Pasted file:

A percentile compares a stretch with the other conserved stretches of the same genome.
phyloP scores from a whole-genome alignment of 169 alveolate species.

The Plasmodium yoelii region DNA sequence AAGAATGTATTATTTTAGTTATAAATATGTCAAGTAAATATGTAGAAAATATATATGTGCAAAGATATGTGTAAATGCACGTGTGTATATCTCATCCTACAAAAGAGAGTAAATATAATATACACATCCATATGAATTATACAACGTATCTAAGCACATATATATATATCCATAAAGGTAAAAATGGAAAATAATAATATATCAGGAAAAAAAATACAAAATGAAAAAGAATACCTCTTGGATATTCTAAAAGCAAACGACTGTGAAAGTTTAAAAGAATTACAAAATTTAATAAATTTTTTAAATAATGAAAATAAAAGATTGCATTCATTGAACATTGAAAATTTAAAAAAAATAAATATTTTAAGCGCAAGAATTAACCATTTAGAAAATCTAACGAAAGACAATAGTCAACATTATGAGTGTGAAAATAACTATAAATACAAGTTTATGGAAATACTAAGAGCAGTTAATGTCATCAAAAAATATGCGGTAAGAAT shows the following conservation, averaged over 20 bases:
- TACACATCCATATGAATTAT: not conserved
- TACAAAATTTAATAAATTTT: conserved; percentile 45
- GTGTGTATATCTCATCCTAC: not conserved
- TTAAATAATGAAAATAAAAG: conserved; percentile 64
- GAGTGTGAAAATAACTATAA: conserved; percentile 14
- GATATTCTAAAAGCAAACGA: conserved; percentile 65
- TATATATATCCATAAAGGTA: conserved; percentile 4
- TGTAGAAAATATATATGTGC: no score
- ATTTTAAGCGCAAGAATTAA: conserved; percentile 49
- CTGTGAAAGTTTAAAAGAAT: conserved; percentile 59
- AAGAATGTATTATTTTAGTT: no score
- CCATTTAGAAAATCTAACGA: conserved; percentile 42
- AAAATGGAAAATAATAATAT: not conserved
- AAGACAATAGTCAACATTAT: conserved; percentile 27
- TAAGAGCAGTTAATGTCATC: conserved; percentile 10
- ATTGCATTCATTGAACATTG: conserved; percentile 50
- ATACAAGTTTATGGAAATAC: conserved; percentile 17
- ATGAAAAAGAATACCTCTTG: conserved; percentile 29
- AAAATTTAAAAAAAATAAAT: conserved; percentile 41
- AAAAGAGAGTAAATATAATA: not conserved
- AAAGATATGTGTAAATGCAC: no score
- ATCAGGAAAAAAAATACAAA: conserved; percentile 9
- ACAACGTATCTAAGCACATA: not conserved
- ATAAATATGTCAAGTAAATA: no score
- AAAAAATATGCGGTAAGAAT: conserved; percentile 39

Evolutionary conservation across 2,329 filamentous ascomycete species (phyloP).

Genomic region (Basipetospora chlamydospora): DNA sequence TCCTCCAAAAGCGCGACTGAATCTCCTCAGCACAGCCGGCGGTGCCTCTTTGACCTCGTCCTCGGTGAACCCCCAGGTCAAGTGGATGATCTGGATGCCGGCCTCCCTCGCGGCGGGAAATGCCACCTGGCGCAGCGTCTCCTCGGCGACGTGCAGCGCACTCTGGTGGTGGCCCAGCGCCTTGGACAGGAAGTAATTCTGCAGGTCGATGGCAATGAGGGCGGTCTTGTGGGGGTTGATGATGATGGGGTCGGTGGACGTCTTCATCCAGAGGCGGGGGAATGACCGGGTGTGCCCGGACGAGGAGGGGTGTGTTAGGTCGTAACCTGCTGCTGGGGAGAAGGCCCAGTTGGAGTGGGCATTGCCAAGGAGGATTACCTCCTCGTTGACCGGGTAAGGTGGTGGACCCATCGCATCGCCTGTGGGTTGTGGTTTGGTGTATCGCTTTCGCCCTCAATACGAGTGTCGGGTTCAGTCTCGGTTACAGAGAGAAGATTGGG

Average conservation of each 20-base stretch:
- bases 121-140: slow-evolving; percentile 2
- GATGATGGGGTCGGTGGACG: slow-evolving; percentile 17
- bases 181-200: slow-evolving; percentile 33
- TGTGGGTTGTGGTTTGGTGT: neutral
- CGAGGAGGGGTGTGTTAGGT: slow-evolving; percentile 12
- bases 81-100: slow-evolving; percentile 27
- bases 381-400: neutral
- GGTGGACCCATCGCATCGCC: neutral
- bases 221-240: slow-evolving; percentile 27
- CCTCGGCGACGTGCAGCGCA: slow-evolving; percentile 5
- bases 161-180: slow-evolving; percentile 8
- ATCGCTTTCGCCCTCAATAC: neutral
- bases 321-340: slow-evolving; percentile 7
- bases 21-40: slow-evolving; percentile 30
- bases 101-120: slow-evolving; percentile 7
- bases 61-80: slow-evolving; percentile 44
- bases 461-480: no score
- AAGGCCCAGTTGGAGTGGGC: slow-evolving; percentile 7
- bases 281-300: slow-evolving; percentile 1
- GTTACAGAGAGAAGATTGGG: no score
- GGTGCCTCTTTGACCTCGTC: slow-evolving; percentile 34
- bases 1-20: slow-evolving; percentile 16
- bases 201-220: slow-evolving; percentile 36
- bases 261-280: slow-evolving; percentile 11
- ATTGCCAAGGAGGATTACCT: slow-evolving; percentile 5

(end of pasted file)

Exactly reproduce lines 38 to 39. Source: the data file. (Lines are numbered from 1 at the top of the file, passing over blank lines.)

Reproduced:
- bases 381-400: neutral
- GGTGGACCCATCGCATCGCC: neutral